Signs and Symptoms Associated With Primary Tooth Eruption: A Clinical Trial of Nonpharmacological Remedies

Mahtab Memarpour; Elham Soltanimehr; Taherh Eskandarian

Disclosures

BMC Oral Health. 2015;15(88) 

In This Article

Results

At baseline, 270 children between the ages of 8 and 36 months (mean age 16 ± 7.2 months, range 8.4 to 32.2 months) were enrolled. During follow-up, 16 children were excluded from the study due to missed appointments (n = 5), parents' decision not to continue participating (n = 6), absence of tooth eruption (n = 3) or change in the place of residence (n = 2) (Fig. 1). The final sample consisted of 254 children who completed the study [128 (50.4 % female)]. There were no significant differences between the groups in sex ratio (p = 0.813) or mean age (p = 0.093). Mean age of the mothers was 30.95 ± 6.37 years. There was no significant difference between mothers in different groups in age (p = 0.121) or level of education (p = 0.735) (Table 1).

Figure 1.

Flow diagram of study participants and research methodology

Most of the children [252 (99.2 %)] had one or more signs and symptoms during tooth eruption. Table 2 shows the mean frequencies of different teething disturbances during the study period. The most frequent teething symptoms were drooling (92 %), sleep disturbances (82.3 %) and irritability (75.6 %).

The mean birth weight of the children was 2.91 ± 0.56 kg (range 1.50 to 4.20 kg). Children with low birth weight [n = 79 (33.6 %)] had more teething manifestations, and were 2.9 times as likely to develop diarrhea as normal birth weight children [OR = 2.90, CI 95 % (1.56–5.40), p = 0.001]. Low birth weight children (66 children, 83.5 %) were a 1.9 times as likely to have irritability as their normal birth weight counterparts [OR = 1.99, CI 95 %, (1.00–3.97), p = 0.047], and had more sleep disturbances (71 children, 89.9 %) than normal birth weight children [OR = 2.90, CI 95 % (1.00–5.241), p = 0.045]. There were no significant differences in other symptoms between children with low and normal birth weight (all p > 0.05).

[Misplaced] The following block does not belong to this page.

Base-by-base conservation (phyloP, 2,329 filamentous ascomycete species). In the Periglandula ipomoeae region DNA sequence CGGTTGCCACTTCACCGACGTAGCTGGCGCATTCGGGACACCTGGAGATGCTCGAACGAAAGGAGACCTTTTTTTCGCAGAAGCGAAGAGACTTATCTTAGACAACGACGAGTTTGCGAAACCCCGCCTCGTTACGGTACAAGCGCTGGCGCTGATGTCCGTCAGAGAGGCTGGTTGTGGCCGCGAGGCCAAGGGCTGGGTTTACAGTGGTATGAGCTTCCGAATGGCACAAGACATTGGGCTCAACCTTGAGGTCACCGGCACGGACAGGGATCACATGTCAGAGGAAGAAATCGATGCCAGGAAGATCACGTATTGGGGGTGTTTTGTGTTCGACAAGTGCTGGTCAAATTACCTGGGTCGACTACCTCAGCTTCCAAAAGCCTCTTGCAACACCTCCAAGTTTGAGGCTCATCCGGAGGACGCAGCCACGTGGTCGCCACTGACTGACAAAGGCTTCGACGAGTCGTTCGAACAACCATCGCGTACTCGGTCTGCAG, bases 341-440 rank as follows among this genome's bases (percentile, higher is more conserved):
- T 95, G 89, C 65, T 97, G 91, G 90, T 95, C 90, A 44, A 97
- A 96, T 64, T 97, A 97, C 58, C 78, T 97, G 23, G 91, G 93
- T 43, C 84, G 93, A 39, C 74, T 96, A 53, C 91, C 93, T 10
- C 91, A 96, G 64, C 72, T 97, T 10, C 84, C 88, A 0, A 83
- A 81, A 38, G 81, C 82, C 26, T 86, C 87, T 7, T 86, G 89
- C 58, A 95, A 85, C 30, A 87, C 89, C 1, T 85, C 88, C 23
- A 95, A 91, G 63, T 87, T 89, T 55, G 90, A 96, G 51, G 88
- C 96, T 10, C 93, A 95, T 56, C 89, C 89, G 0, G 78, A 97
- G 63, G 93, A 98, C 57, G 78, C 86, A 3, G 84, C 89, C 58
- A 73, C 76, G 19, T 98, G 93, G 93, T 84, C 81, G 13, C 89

Figure 2 shows mean body temperature during the study period. On the day of eruption, mean body temperature (36.70 ± 0.39 °C) was 0.16 °C higher than before eruption, and 0.17 °C higher than after eruption. The difference was significant for both comparisons (p < 0.001). The difference between body temperature on the days before (36.54 ± 0.40 °C) and after eruption (36.53 ± 0.39 °C) was not significant (p = 0.601). There were considerable discrepancies between body temperature reported by the mothers and recorded by the dentist (Table 3).

Figure 2.

Mean tympanic temperature (degrees Celsius) 1) before eruption, 2) on the day of eruption and 3) after eruption

The frequencies of different types of erupted teeth were 131 incisors (51.5 %), 22 canines (8.7 %) and 101 molars (39.8 %). There were no significant differences in tooth eruption disturbances according to the type of tooth (p > 0.05). Only canines were associated with significantly more loss of appetite in comparison to incisors (p = 0.033) and molars (p = 0.014).

Table 4 shows the frequencies of recovery from different symptoms in the children who had teething disturbances as mentioned in the method part.

Table 5 shows the frequency of mothers' reported level of effectiveness of each remedy. No side effects or unexpected effects were reported or observed in any group. There were significant differences in satisfaction between groups (p < 0.001), with the greatest effectiveness in group 4 (teething rings) and followed by groups 1 (cuddling) and 3 (rubbing the gums). The lowest levels of effectiveness were reported in group 2 (ice) and group 5 (food for chewing).

Comments

3090D553-9492-4563-8681-AD288FA52ACE

processing....